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The UK’s cost of living crisis is centre stage today as the Bank of England sets interest rates, energy regulator Ofgem reveals probably the biggest ever rise in energy bills in Great Britain, and the government announces support to cushion the blow.
With UK inflation at a 30-year high of 5.4%, the BoE is expected to lift interest rates to 0.5% at noon, following December’s rise to 0.25%.
By hiking rates again, the central bank hopes to cool price rises, at a time when energy, food and goods prices have all risen, eating into family budgets.
A rate rise would push up the cost of credit, hitting borrowers and pushing up the cost of tracker mortgages, for example.
The Bank is also expected to revise its inflation forecasts higher, recognising that the cost of living squeeze is more intense. It could also signal how it will unwind its pandemic stimulus, including a gradual reversal of its huge bond-buying plan.
The Bank faces a balancing act, with inflation overtaking wage growth in November, and tax rises coming in April.
As analysts at Nomura explains:
The combination of rising inflation, more limited increases in wages, higher taxes and expectations of rising interest rates are creating a perfect storm for UK households, who are experiencing what’s been widely termed a “cost of living crisis”.
The bad news is that real pay could fall by around 2% this year (and real disposable incomes, taking into consideration the aforementioned costs, by more – possibly around the -3% mark), a similar decline to the worst annual falls we saw in the aftermath of the global financial crisis.
The cost of living crisis will intensify in April, when the cap on energy bills on millions of homes in Great Britian increases to reflect the surge in wholesale gas and electricity costs.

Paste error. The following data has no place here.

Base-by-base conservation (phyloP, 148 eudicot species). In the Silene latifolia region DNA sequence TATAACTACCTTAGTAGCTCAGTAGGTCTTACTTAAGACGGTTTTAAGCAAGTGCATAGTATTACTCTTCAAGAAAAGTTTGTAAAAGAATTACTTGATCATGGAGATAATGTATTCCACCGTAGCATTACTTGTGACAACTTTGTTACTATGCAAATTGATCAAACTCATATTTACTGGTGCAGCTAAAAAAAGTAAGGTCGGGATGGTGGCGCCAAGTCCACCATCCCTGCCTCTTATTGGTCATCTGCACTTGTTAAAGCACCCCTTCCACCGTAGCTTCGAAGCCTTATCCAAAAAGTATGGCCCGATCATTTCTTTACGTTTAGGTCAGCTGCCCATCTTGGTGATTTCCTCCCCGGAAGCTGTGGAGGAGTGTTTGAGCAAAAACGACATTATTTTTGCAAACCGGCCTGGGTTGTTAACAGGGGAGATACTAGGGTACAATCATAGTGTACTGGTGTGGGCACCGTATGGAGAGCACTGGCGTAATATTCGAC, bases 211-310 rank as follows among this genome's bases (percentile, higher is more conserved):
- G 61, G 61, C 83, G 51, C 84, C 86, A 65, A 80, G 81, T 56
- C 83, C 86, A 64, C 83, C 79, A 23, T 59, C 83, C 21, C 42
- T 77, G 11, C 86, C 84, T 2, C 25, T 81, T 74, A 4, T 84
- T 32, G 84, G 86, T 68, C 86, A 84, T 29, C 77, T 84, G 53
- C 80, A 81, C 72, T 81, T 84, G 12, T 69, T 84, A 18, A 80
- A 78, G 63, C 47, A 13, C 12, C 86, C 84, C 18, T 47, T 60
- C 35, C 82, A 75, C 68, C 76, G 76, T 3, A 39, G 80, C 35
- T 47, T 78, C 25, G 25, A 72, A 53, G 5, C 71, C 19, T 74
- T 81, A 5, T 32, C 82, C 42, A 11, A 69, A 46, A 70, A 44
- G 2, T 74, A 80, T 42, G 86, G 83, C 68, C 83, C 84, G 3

Ofgem has brought forward its announcement on the cap to 11am this morning, to coordinate with the government as it scrambles to put together a package of support.
Analysts expecting the average bill will surge by as much as 50% — to nearly £2,000 a year, up from an average of £1,277 this winter.
That will put a painful squeeze on struggling households, pushing more into energy poverty.
The number of households suffering from “fuel stress” – those spending at least 10% of their family budgets on energy bills – will rise to 6.3m overnight once the cap rises, the Resolution Foundation warned last month.
The Treasury will try to soften the blow; The Guardian understands it is considering “broad-brush financial support” as well as extra payments for vulnerable customers who will be hit hardest by the price cap increase.
That could include multi-billion loans to energy companies, which they could then use to cut energy bills by around £200 per year.
However, that would only take the edge off the likely surge in energy bills. And it would mean bills were higher in future years, as the money would need to be paid back.
According to the Times, chancellor Rishi Sunak will commit to giving households in council tax bands A to C rebates funded by Government grants under targeted measures for poorer households.
Sunak is due to outline the Treasury’s plans at a press conference this afternoon.
The stakes are very high; Citizens Advice warned yesterday that the number of people seeking one-to-one crisis support, such as referral to food banks and advice on emergency one-off grants, reached its highest level on record last month.
Meanwhile in the financial markets, tech stocks will be under pressure after Facebook’s earnings disappointed investors last night.
Shares in Meta slumped by over 20% after it reported higher costs and slowing growth, with users spending more time on rivals such as TikTok instead:
- 9am GMT: Eurozone services PMI for January
- 9.30am GMT: UK services PMI for January
- 11am GMT: Ofgem announces changes to energy price cap
- Noon GMT: Bank of England sets interest rates
- 12.45pm GMT: European Central Bank sets interest rates